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Index – Science – Those who are bilingual remain smarter in their old age

Index – Science – Those who are bilingual remain smarter in their old age

Numerous studies and investigations have already proven that not smoking, exercising, healthy eating, social life and relationships improve the quality of life in the elderly and can also reduce the incidence of cognitive disorders. last Publishing However, active use of a second spoken language may also be related to changes in brain structure and function.

the in the examination 746 subjects between the ages of 59 and 76 were tested on vocabulary, memory, attention and arithmetic tasks. Forty percent of them were completely healthy, but the rest suffered from confusion and memory loss. Those who used a second language daily from at least the ages of 13 to 30, and those between the ages of 30 and 65, scored higher on the tasks than those who did not use two languages ​​extensively.

Aging is associated with declines in general processing speed, memory, language, and spatial and executive control. At the neurological level, cognitive changes manifest in anatomical changes in the integrity of gray and white matter, particularly in the prefrontal cortex and hippocampus. Research has shown a significant relationship between protection against cognitive decline and different lifestyles.

Active multilingualism

But bilingualism or multilingualism alone is not enough to protect against cognitive decline, since then the majority of the world’s population would be protected. Bilingualism is only protective if language use is active, that is, the brain is constantly forced to switch languages.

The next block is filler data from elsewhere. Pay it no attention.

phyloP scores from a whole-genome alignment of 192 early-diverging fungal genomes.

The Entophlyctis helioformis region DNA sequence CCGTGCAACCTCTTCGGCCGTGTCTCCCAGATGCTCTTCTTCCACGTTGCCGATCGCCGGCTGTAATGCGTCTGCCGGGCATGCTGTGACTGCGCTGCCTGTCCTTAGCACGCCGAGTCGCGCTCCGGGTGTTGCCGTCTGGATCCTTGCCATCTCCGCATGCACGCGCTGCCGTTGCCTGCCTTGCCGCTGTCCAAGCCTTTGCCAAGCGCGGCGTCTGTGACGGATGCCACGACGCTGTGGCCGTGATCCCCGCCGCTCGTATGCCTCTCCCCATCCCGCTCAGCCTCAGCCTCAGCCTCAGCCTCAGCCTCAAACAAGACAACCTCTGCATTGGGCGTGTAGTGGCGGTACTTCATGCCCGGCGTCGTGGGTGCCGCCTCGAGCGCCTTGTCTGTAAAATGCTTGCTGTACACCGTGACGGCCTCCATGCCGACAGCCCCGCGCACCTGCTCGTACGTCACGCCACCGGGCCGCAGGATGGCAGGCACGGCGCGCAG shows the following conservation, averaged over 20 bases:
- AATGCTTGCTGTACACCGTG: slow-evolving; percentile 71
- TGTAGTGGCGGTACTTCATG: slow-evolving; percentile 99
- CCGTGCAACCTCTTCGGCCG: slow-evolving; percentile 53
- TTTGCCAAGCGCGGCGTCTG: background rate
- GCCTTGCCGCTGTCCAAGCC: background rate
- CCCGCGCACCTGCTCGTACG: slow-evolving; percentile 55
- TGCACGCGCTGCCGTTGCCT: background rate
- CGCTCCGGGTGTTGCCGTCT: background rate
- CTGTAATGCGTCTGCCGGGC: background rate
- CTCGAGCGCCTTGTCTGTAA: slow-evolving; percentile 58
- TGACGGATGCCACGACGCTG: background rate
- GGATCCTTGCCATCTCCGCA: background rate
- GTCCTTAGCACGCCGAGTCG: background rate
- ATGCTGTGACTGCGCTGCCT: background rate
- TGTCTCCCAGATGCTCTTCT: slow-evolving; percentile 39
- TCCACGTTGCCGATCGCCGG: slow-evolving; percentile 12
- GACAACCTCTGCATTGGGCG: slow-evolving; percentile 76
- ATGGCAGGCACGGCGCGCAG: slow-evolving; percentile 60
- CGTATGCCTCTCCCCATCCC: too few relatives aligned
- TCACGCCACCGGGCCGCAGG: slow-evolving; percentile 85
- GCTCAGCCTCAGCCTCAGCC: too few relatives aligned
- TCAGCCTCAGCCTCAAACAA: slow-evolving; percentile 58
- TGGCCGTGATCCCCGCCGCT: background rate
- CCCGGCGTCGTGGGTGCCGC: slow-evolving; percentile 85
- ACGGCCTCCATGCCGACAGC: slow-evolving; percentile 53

Moreover, the effect is greater in the elderly, as they are less exposed to other cognitive stimulation tasks than young adults (music, video games, social media).

According to a 2020 study, there is overlap between brain regions responsible for neurodegenerative diseases such as Huntington’s disease, Parkinson’s disease, multiple sclerosis, and bilingual language processing.

In bilinguals, cognitive and language control are constantly involved in the management and use of languages. Because of this, his brain stimulation is quite unique compared to other activities — such as exercise, which are very limited. Neuroscientists hypothesize that bilingual people’s rapid switching between languages ​​enables them to use similar strategies in other domains (such as multitasking or managing emotions, self-control). These can delay the onset of dementia.